I’m a firm believer that education, as it is currently conceived, doesn’t do enough to help students navigate the world of information.? Libraries and schools, as information nexus, haven’t been given the funding or opportunity to embrace the future or adequately prepare for it.
The internet has altered the way that people process information, find information, share information, and schools by still relying on books as their fundamental source for knowledge/information have failed to engage students in a way that the internet does.? It’s a losing battle until they change their mode of attack.
I guess, in many ways, this longish piece in the New York Times this morning looking at the internet and literacy has also failed.? It’s a 3,000 word (estimate only) look at how teenagers process information, which inevitably is dubbed “reading.”? They argue that kids no longer no how to read or even bother to do so because of the internet.? Oddly, the whole point of the article: that kids don’t read in a linear fashion anymore.
Ironically, I didn’t even read the entire piece, but skimmed through it looking for relevant parts, interesting points, etc.
Few who believe in the potential of the Web deny the value of books. But they argue that it is unrealistic to expect all children to read ?To Kill a Mockingbird? or ?Pride and Prejudice? for fun. And those who prefer staring at a television or mashing buttons on a game console, they say, can still benefit from reading on the Internet. In fact, some literacy experts say that online reading skills will help children fare better when they begin looking for digital-age jobs.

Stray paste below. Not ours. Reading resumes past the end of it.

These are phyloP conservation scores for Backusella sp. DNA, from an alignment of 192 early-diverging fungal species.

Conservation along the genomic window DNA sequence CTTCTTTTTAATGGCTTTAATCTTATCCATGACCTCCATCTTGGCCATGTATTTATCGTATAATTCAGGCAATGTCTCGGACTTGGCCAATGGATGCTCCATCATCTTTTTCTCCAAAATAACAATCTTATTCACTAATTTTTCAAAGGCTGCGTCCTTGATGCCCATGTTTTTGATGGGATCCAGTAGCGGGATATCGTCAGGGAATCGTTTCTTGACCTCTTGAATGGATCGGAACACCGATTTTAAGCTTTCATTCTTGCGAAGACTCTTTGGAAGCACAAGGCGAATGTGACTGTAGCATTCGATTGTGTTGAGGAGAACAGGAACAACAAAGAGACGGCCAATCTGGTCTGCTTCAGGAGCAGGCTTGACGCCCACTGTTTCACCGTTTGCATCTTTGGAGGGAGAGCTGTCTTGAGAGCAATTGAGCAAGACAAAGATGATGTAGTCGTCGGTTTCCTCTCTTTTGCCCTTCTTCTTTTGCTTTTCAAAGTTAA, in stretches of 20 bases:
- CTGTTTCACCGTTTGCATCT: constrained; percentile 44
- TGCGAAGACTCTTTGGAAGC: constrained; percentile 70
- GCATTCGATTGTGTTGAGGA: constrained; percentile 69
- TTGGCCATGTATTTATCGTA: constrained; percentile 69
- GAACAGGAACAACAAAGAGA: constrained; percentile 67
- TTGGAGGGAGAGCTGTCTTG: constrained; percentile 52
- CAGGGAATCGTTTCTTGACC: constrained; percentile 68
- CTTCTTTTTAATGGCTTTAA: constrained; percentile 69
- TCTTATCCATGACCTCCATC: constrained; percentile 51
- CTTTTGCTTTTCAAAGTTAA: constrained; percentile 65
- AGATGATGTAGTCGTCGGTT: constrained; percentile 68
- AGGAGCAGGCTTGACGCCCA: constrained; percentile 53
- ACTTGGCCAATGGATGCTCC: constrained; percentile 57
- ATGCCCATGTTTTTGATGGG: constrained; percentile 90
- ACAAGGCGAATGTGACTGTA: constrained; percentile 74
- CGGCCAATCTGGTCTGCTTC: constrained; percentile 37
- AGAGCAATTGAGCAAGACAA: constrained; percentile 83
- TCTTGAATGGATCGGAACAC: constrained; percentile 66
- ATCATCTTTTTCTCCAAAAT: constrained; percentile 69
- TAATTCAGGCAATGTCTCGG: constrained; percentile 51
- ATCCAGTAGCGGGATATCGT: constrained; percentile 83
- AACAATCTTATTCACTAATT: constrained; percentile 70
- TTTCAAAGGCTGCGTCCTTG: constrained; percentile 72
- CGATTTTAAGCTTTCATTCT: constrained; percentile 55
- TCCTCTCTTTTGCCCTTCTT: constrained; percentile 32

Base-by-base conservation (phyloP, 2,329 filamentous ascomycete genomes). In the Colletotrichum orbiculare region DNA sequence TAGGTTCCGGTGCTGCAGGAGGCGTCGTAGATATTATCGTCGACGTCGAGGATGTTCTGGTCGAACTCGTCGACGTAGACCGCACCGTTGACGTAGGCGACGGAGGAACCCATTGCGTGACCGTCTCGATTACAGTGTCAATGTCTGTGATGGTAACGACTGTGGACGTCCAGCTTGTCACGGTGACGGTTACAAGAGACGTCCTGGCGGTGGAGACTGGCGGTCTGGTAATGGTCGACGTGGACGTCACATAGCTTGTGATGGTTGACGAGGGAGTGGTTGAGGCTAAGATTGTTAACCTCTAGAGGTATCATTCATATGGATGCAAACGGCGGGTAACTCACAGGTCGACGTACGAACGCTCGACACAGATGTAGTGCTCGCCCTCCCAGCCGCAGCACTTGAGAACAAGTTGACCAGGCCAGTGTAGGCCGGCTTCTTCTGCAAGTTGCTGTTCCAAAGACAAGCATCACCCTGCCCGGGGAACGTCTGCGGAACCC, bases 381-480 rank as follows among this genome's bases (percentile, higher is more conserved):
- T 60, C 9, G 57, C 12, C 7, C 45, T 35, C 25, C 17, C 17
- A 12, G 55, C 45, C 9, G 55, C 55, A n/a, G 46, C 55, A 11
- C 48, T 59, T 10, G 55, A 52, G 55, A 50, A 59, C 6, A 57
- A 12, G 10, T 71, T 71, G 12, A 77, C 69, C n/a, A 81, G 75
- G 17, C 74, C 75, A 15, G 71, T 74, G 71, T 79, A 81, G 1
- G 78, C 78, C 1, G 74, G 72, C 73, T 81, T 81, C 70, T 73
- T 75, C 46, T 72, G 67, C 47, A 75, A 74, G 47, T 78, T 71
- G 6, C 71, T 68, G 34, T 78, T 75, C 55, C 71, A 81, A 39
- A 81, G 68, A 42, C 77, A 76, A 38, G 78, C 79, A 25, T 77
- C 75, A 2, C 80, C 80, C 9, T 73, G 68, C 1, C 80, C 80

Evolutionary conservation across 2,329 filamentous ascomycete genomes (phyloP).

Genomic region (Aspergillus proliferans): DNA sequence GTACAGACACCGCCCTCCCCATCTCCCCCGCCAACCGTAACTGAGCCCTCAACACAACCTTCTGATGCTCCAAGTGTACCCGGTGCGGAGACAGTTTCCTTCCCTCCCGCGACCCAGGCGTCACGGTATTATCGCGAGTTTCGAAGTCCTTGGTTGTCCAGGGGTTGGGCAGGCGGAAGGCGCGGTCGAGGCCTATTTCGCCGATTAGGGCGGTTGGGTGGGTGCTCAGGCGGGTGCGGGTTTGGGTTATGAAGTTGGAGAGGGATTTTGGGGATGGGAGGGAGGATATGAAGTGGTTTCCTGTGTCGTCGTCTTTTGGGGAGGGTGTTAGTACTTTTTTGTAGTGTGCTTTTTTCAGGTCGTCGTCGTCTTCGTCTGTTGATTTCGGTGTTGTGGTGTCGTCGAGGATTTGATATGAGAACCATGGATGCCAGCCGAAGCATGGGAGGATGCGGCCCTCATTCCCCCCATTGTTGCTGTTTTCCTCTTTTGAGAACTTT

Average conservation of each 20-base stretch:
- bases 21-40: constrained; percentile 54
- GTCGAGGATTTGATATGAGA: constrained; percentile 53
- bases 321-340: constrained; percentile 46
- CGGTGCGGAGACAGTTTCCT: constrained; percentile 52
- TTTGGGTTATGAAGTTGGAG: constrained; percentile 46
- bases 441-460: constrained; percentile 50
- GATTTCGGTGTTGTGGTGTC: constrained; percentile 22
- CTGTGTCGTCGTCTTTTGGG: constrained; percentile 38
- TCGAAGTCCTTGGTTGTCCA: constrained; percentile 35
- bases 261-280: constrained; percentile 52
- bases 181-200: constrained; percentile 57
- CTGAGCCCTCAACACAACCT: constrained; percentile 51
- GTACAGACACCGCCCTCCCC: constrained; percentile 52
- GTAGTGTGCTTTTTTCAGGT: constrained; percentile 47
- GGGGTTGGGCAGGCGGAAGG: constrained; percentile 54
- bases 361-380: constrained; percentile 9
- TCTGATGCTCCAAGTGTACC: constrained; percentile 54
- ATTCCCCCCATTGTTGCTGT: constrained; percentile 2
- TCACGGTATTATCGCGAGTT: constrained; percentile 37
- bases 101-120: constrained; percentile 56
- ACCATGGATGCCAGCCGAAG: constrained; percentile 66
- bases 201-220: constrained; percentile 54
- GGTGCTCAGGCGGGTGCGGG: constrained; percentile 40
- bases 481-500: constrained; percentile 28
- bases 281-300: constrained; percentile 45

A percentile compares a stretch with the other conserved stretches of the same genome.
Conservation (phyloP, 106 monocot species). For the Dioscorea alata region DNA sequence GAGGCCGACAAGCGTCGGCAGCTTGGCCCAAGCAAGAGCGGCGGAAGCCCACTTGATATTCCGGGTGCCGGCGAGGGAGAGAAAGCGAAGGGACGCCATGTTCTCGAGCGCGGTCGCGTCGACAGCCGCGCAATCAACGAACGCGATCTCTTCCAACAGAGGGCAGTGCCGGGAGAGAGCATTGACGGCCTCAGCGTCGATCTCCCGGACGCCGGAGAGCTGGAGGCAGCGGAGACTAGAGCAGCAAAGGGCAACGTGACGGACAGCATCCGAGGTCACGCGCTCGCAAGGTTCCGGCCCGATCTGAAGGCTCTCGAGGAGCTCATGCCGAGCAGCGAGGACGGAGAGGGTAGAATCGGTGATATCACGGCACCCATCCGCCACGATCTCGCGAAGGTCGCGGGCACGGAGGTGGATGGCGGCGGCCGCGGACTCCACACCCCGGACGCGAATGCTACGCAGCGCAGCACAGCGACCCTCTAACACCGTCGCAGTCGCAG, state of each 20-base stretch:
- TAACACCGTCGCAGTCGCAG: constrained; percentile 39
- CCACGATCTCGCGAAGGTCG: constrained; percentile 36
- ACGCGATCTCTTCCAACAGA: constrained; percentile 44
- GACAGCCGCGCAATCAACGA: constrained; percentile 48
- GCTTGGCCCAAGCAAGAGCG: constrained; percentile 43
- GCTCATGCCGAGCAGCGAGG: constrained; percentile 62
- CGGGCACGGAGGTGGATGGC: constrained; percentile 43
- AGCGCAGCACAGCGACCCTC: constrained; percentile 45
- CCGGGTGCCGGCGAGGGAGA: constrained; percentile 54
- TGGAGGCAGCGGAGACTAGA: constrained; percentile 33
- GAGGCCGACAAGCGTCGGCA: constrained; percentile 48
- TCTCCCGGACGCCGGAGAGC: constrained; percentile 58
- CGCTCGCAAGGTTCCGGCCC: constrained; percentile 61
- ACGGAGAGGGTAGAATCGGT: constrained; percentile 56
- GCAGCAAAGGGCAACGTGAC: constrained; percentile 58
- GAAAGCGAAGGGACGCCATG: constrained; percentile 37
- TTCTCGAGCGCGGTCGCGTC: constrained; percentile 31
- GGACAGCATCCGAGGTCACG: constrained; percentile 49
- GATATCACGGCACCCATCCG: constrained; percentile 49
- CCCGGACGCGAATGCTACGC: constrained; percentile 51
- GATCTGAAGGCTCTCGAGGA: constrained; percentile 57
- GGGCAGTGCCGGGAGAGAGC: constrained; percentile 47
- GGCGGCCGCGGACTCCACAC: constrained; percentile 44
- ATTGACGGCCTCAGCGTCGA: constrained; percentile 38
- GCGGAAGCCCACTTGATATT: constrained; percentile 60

Some Web evangelists say children should be evaluated for their proficiency on the Internet just as they are tested on their print reading comprehension. Starting next year, some countries will participate in new international assessments of digital literacy, but the United States, for now, will not.
Clearly, reading in print and on the Internet are different. On paper, text has a predetermined beginning, middle and end, where readers focus for a sustained period on one author?s vision. On the Internet, readers skate through cyberspace at will and, in effect, compose their own beginnings, middles and ends.
Just because kids don’t read in a linear fashion anymore doesn’t mean that they can’t or won’t read.? It’s just that they’ve changed the way they want to access information.
So why would you republish the article in a newspapery linear fashion?? Wouldn’t it have been more bold of the NYT editors to repurpose the print article and illustrate their point by creating a multimedia extravaganza?